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Re^3: Table shuffling challenge

by RichardK (Curate)
on Aug 24, 2013 at 13:04 UTC ( #1050812=note: print w/ replies, xml ) Need Help??


in reply to Re^2: Table shuffling challenge
in thread Table shuffling challenge

Really, to me the fact that you're finding it difficult to explain your problem is a real red flag.

Computers are as dumb as a very dumb thing, so if you can't explain your problem to other human beings how can you expect to successfully write a program? The program will only do exactly what you tell it to do, so you need to do all the critical thinking.

Also, how will you test the your program to understand if it's producing significant results or just random junk? Just because it doesn't crash doesn't mean that it's working properly.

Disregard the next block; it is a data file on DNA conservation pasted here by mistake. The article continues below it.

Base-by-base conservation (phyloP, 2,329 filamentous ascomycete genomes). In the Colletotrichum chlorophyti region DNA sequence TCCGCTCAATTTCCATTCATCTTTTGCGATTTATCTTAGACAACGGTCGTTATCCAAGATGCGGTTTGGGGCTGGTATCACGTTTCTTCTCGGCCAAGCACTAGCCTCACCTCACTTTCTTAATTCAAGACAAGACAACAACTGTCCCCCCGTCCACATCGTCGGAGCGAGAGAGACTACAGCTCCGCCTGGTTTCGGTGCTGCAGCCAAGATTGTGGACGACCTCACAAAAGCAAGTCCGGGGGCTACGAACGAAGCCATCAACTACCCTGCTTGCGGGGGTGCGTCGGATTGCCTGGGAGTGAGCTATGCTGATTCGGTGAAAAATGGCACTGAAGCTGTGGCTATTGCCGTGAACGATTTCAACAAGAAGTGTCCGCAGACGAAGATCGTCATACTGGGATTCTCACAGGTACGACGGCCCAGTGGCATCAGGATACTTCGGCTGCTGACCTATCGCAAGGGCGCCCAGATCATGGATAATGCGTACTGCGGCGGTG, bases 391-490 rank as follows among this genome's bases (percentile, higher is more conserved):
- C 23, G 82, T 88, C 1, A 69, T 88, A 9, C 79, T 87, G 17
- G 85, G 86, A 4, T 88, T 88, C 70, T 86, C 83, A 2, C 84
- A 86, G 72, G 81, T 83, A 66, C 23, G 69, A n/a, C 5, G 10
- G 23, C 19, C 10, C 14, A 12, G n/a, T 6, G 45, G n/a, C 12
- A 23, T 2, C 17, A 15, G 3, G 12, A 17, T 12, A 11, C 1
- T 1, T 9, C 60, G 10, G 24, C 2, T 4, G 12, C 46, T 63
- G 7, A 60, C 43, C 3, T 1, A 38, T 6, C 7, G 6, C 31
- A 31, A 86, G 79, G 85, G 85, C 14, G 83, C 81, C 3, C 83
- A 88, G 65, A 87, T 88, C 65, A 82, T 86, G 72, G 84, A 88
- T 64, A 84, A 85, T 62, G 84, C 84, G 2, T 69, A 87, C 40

Being able to clearly explain your problem is hugely important, as demonstrated by the well known debugging technique : CardboardProgrammer Rubber Duck Debugging.

Perhaps you should start by working with a very small dataset until you've got a good understanding of your problem space.

You seem to be trying to derive some sort of probabilities, so perhaps there's a way to calculate what you need rather than trying this brute force approach. So maybe some time reading a statistics textbook would be time well spent?


Comment on Re^3: Table shuffling challenge
Re^4: Table shuffling challenge
by glow_gene (Initiate) on Aug 28, 2013 at 01:52 UTC
    I used a much smaller dataset to create and troubleshoot the code I currently have. It does what I want it to do...just much more slowly than I would like. With a pen and paper I can very quickly and succinctly explain my problem, it's just difficult to explain without a visual aid. I do agree that I need to work on my communication skills concerning code; I have only taken one self-taught course and it is an area in which I need to improve.

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